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Brussels challenges China at WTO over block on Lithuania imports


The EU has launched a case against China at the World Trade Organization over its de facto ban on exports from Lithuania in a dispute over Taiwan.

The move increases tensions between two of the world’s biggest economies, which are embroiled in conflicts over steel and the treatment of the Muslim Uyghur minority in China.

Brussels said that China has been blocking imports from Lithuania and other EU members if they have Lithuanian content in their products since December.

“These actions, which appear to be discriminatory and illegal under WTO rules, are harming exporters both in Lithuania and elsewhere in the EU,” the European Commission stated.

Valdis Dombrovskis, the trade commissioner, added: “After repeated failed attempts to resolve the issue bilaterally, we see no other way forward than to request WTO dispute-settlement consultations with China.

“The EU is determined to act as one and act fast against measures in breach of WTO rules which threaten the integrity of our single market. We are in parallel pursuing our diplomatic efforts to de-escalate the situation.”

The problems began after Vilnius permitted a Taiwan representative office to open. Beijing considers the island part of its territory and acts against those who recognise its existence formally.

Other EU states host Taipei representative offices, using the name of the Taiwanese capital, to avoid disputes with China. Beijing stripped diplomats from the Baltic country of their diplomatic status, causing them to flee, and blocked imports.

The commission said it had evidence that Beijing had refused to clear Lithuanian goods through customs and rejected import applications from the country. It also said China pressured EU companies to remove Lithuanian parts from their supply chains, affecting businesses such as Continental, the German tyre company.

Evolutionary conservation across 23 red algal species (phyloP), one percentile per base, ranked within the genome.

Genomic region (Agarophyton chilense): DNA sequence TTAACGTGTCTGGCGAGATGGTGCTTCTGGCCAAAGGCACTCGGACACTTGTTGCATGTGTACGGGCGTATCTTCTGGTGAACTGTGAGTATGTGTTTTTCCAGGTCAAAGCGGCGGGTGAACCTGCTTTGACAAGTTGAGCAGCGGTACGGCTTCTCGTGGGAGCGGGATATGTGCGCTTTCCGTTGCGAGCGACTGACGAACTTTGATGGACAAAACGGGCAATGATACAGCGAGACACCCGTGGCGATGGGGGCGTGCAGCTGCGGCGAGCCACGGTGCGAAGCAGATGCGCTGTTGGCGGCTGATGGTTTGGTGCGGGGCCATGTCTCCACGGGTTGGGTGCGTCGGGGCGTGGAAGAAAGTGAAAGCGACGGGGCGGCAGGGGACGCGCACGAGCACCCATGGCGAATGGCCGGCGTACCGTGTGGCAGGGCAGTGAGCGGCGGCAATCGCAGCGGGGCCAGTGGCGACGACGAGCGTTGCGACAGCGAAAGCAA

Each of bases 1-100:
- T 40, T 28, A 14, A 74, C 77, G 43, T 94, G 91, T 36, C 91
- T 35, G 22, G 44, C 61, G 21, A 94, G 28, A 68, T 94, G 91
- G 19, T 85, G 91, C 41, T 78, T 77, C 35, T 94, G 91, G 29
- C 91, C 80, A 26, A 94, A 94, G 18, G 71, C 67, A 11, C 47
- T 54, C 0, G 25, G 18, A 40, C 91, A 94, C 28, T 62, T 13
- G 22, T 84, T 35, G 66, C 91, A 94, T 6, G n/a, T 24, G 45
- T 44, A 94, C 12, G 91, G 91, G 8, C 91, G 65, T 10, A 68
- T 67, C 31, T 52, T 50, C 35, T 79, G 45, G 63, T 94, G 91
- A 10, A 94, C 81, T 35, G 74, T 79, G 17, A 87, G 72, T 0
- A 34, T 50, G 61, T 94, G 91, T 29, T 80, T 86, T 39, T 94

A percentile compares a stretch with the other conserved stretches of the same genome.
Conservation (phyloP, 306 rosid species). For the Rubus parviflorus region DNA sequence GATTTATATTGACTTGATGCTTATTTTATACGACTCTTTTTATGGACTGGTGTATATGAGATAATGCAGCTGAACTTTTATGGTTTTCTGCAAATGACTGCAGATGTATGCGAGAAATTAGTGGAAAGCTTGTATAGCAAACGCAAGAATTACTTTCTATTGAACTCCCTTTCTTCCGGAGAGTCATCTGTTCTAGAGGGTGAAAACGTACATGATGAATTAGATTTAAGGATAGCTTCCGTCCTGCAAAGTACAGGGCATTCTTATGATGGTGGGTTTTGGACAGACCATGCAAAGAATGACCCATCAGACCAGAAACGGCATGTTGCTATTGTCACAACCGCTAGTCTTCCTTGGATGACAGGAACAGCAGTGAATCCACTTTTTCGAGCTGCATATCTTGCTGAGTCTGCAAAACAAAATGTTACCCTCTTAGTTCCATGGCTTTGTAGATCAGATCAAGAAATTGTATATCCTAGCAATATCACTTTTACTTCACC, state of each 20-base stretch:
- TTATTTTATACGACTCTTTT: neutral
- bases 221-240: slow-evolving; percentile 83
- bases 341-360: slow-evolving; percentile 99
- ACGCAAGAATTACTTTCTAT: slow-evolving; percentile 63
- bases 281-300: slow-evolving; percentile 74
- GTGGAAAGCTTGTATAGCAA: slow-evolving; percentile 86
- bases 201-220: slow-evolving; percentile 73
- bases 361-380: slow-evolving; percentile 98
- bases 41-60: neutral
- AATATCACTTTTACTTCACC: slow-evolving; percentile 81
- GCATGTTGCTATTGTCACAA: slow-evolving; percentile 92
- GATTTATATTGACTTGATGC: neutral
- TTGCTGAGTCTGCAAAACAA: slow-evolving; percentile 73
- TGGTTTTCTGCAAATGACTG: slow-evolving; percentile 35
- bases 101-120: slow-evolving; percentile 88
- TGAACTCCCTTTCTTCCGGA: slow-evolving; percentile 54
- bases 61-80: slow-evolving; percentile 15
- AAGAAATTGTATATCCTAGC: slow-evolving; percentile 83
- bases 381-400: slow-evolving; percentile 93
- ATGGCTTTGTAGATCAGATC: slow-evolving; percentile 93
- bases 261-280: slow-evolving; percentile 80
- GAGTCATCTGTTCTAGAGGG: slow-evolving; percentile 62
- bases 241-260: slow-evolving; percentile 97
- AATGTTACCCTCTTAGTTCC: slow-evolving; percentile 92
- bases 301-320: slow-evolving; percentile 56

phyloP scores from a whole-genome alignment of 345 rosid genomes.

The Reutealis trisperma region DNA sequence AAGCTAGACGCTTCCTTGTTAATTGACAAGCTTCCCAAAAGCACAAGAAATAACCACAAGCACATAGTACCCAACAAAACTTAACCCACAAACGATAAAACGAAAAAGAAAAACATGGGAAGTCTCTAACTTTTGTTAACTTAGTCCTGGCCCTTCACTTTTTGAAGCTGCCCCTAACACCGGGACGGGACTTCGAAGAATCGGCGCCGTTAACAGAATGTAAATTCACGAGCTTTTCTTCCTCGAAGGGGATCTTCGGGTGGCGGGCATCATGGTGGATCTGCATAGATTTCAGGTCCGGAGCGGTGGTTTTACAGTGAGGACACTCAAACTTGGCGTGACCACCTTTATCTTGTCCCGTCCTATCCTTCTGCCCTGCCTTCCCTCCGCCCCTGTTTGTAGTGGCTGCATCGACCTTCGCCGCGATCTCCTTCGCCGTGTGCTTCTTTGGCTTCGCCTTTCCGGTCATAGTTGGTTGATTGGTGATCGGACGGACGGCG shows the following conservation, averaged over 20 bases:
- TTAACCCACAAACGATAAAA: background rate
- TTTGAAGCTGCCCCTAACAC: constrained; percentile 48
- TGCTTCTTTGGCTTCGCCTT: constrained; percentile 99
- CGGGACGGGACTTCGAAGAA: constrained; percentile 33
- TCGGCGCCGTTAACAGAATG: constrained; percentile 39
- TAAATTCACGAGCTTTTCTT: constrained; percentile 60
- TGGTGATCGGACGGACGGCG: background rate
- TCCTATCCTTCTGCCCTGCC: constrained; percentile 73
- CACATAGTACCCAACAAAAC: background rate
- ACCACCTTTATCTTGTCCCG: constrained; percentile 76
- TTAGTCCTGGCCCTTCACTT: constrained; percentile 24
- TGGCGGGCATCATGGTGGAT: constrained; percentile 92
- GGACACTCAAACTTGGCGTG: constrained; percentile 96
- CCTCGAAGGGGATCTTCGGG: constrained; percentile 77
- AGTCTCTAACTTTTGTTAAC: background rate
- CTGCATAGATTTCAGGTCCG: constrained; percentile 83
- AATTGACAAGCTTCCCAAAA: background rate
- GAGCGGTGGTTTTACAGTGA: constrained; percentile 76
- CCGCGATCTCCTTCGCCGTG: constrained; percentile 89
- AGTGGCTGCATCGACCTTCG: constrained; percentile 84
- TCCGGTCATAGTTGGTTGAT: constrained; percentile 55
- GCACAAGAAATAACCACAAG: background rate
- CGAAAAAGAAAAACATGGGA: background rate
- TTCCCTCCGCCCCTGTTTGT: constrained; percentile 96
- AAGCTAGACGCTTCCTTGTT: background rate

Taiwan has been buying many of the goods turned away by China and set up a $200m investment fund for Lithuania. Trade with China was worth €300m annually.

Taiwan pledged to give Lithuania and the EU its full support. “We firmly believe that any behaviour that violates international norms will be condemned and corrected,” said Joanne Ou, a foreign ministry spokesperson.

“China has pressured other countries with improper economic and trade measures many times, and such behaviour has triggered concern and antipathy,” she added. “We call on China to . . . immediately stop all economic coercion against Lithuania and other countries.”

The EU has few legal tools with which to hit back. It has proposed, but not yet approved, an anti-coercion instrument that would allow the commission to take urgent tit-for-tat measures such as an import ban.

Consultations at the WTO will last for 60 days, after which the EU can ask for an adjudication panel that will take months to reach a verdict but could allow Brussels to impose retaliatory tariffs. If the decision goes against China, it can forestall punishment by appealing. But appeals cannot be heard as the US has blocked the appointment of any members to the appellate body.

Support for Lithuania is grudging among several member states, who believe it needlessly provoked China. Germany is particularly anxious to preserve access to the lucrative Chinese market.

“There is a modus operandi on Taiwanese representations in the EU. Lithuania did not consult with any member state before it took this decision and now requires unconditional solidarity from EU member states,” said one EU diplomat. He warned that the bloc should not allow relations with China to be driven by “ad hoc events”.

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